From where I sit - Beggared by our own universities

April 2, 2009

The current economic crisis proves everything leftists have ever said about the follies and cruelties of utopian capitalism - truly enough, anyway, to afford a moment at Wall Street's expense, and a laugh at all those arrogant university economists, their phoney expertise disgraced by incorrigible facts. Hail Bernard Madoff, Representative Man! Expose the frauds, fools, accomplices and suckers!

Since the 1990s, especially, the honest scholar has felt utterly disdained by the nation's over-monetised institutions. Now the confidence man has burst out of the ghettos of economic history to wallow in all the filthy lucre.

I do not own, and have not wanted, the things for which all those risky bets were ventured - a car, a house, a second house, a mobile phone, an iPod, a television. I have no private health insurance, neither for myself nor for my wife and three-month-old child, because I have not held a regular, full-time job for 20 months.

What diffident and principled years these have been, neither gaining in wealth nor laying up against the future. I have had nothing to do with money, nor it with me. What had I to lose to the likes of Madoff? From idealism, moreover, I have reaped much that cannot be bargained away. I have been left untouched by the current crisis in respect of its psychological deprivations. Indeed, it has made me rich with examples of why the non-conformist Left, at least, is still so appealing.

And then I remember my student loans. To judge from the Obama Administration's higher education budget, I am not alone in trying to forget them.

Of the radical new ideas suggested by the budget and pending in the US Congress, the White House's plan to eliminate the guaranteed student loan programme - by which the Government has subsidised predatory banks and lenders of dubious ethics - has stirred much gratitude in the parts of higher education that still care for learning.

The US Government itself will originate the contract and terms of the loans, funnelling the dollars thus saved into Pell Grants for low-income students. If this measure does not solve the riddle of making college affordable, at least it may throw some of the loan sharks out of work. But to those of us holding outstanding loans we cannot possibly repay, Obama's budget says nothing at all.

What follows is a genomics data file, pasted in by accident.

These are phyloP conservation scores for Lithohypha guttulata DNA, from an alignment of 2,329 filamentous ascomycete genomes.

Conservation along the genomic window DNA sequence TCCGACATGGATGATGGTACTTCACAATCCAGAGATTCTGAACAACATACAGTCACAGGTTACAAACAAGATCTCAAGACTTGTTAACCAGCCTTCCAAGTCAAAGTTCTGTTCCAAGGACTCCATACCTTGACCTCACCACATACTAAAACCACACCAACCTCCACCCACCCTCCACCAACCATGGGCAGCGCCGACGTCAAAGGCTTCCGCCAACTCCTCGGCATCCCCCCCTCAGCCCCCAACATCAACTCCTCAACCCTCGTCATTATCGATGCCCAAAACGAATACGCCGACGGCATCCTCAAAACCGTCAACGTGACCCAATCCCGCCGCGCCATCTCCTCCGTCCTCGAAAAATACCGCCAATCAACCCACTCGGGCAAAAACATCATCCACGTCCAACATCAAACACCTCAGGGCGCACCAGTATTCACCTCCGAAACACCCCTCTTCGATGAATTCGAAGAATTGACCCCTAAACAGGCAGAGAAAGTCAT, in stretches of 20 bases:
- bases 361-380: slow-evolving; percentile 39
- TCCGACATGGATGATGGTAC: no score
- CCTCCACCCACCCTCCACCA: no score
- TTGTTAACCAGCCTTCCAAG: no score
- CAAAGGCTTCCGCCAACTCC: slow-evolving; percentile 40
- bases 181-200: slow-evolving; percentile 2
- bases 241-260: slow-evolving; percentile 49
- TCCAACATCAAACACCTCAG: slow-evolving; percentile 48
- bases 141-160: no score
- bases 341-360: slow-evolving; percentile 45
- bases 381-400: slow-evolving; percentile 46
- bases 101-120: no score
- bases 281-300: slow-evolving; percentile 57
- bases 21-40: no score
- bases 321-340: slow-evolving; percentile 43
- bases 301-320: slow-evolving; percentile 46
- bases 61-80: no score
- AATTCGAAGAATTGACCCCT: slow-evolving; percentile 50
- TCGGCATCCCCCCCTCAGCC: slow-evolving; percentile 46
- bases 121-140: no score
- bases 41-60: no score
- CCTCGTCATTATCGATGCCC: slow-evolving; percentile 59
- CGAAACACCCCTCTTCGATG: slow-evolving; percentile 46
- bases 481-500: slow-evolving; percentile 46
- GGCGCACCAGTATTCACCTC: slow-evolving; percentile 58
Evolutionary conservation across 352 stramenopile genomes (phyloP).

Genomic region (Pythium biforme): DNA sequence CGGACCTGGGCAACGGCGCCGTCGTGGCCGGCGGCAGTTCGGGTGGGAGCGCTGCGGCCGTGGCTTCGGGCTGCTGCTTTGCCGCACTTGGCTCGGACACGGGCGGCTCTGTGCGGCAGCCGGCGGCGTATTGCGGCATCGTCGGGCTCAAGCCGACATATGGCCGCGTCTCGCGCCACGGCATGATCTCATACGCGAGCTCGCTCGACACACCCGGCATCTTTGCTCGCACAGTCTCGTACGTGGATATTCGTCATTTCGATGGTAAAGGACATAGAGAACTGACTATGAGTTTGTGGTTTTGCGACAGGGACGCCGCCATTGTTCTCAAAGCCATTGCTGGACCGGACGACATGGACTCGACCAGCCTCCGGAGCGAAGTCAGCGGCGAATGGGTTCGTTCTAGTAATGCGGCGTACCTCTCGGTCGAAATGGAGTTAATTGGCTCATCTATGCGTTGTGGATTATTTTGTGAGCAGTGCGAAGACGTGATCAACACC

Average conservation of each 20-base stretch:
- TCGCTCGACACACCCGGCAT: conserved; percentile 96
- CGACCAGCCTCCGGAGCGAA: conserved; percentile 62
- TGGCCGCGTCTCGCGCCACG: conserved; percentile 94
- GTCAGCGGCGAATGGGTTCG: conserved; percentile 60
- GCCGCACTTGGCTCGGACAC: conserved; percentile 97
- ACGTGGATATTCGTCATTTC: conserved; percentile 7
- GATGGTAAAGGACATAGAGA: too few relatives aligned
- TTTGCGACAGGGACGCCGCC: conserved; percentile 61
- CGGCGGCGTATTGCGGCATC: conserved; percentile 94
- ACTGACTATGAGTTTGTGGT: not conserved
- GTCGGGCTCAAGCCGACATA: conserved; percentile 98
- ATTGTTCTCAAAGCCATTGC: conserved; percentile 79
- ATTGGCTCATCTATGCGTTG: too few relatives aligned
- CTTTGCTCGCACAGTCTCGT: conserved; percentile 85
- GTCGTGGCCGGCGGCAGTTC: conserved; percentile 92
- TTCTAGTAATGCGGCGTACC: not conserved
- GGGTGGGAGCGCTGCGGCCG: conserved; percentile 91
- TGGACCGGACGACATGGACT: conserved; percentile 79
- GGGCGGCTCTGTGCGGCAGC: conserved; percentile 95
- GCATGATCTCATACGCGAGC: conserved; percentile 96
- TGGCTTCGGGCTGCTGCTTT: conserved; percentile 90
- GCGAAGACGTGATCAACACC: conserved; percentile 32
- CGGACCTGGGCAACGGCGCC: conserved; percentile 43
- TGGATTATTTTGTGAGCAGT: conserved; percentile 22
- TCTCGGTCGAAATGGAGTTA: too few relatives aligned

Alan Michael Collinge's The Student Loan Scam: The Most Oppressive Debt in US History - and How We Can Fight Back, inarguably demonstrates how we have been beggared by our own universities.

Five million proud holders of bachelors, masters and doctoral degrees have defaulted. Congress made things worse by going out of its way to strip our loans of the slim consumer protections afforded to equal debts, while making them immune from discharge in the bankruptcy courts. Thanks a lot!

Between outrage and neglect, where does the hopelessly impoverished scholar stand? Don't we deserve a bailout? Of course we do. And the effect of the Department of Education forgiving student debt would be enormous and of lasting social value. Creativity would be unleashed.

The real question is how those of us who regard money - then, now and for ever - as the enabler of vulgar passions can learn to live in societies utterly consumed by it. One thing is for sure. A squabbling politics of bribes and bonuses will yield us no profit.

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